This use is absolutely fascinating. “Wellness” (meaning ‘The state of being in good health’ for most of its 400+ year life) is now linked strongly to smoking and marijuana use. It’s a wonderful example of meaning change that this frequency of use in this context is so strong that I was left double-checking with a massage therapy provider to make sure they don’t also sell marijuana, based on name alone.

As impressive as this example is, “wellness” is not universal among dispensary names, and there are several other trends worth highlighting.

Although you can always look at the frequency list yourself, because this is a website and it’s the cool thing to do, I generated a word-cloud for the data (using WordItOut) to help visualize other common terms:

a wordcloud of the top terms used in dispensary names

Looking at the frequency of different words in the dispensary name list, aside from the obviously-pot-related names (“CannaMart”), a few other trends jump out.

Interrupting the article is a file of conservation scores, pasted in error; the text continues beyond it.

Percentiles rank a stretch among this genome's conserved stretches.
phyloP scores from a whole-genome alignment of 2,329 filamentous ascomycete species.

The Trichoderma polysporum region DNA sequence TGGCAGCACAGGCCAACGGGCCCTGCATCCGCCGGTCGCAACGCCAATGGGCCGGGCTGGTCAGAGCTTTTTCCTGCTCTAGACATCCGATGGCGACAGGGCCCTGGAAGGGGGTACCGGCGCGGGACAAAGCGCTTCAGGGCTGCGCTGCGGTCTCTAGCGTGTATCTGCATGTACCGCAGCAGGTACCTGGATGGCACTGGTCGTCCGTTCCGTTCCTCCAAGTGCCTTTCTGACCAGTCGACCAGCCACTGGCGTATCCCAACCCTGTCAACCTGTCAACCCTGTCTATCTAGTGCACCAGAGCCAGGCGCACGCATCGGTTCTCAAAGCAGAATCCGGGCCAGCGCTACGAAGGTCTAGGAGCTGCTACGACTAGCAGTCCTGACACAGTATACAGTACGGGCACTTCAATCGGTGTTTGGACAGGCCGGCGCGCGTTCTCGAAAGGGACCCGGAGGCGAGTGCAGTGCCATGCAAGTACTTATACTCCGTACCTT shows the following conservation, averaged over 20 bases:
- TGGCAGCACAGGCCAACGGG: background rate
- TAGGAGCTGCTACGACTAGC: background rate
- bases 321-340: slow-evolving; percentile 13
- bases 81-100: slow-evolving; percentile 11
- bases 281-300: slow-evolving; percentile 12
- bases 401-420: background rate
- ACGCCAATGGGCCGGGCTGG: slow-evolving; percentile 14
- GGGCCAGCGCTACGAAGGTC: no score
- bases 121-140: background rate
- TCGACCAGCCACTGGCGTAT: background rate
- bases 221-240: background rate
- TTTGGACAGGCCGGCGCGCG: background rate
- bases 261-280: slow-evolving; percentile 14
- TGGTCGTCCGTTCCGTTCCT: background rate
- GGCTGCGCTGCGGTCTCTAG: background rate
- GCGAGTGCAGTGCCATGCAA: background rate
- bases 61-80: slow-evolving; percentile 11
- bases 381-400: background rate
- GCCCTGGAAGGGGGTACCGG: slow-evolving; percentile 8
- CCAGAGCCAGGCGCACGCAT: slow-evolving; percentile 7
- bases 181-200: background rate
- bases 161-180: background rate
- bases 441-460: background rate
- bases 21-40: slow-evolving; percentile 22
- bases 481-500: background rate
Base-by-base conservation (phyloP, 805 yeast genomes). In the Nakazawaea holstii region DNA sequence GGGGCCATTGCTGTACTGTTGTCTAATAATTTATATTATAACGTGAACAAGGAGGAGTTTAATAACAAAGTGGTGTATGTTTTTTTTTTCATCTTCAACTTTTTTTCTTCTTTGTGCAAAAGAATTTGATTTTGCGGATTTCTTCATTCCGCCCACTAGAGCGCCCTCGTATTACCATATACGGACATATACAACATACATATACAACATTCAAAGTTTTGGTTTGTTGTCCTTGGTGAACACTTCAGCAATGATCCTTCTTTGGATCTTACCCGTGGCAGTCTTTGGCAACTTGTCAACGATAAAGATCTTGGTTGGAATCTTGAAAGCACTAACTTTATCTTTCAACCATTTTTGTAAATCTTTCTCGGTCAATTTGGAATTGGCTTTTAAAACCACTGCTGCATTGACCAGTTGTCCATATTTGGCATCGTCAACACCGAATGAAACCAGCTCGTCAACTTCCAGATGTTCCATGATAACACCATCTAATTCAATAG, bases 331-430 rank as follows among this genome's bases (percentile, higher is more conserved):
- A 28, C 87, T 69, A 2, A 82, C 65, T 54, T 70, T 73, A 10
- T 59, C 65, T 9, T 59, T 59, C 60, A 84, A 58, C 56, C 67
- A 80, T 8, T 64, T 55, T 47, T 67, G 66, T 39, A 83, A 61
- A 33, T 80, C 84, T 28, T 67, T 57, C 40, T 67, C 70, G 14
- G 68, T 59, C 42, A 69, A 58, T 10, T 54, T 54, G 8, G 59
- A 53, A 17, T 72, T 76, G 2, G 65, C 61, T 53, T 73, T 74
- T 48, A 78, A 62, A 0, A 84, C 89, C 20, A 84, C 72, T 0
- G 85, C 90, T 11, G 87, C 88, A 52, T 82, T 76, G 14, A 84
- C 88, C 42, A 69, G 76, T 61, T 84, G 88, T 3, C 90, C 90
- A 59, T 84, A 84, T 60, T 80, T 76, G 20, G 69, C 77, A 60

First, the terms “medical” or “medicine” appear in 11% of all names, along with other variations on the “it’s medicine, we swear” theme (“meds”, “medicals”, “Rx”, Health”, “clinic”, “pharmacy”). These names are mirrored with a trend towards using a Green Cross (think Red Cross, but green) to represent dispensaries. This is to be expected given how defensive these stores have had to be of the “medicinal” status of their product.

There’s also, as one might expect, a number of nature-related terms used in these names. “Green”, “organic”, “herbs”, “natural”, “nature”, “harvest”, and so forth all figure prominently in the naming convention. And, as you might expect in Denver (the Mile-high city), there is no shortage of “mile HIGH” jokes.

Of course, there are also discreet names. Places like “Physician Preferred Products” or “Colorado Alternative Medicine” could easily pass for actual medical facilities on a tax application, and other places (“The Station”) are revealed as dispensaries only by the smell.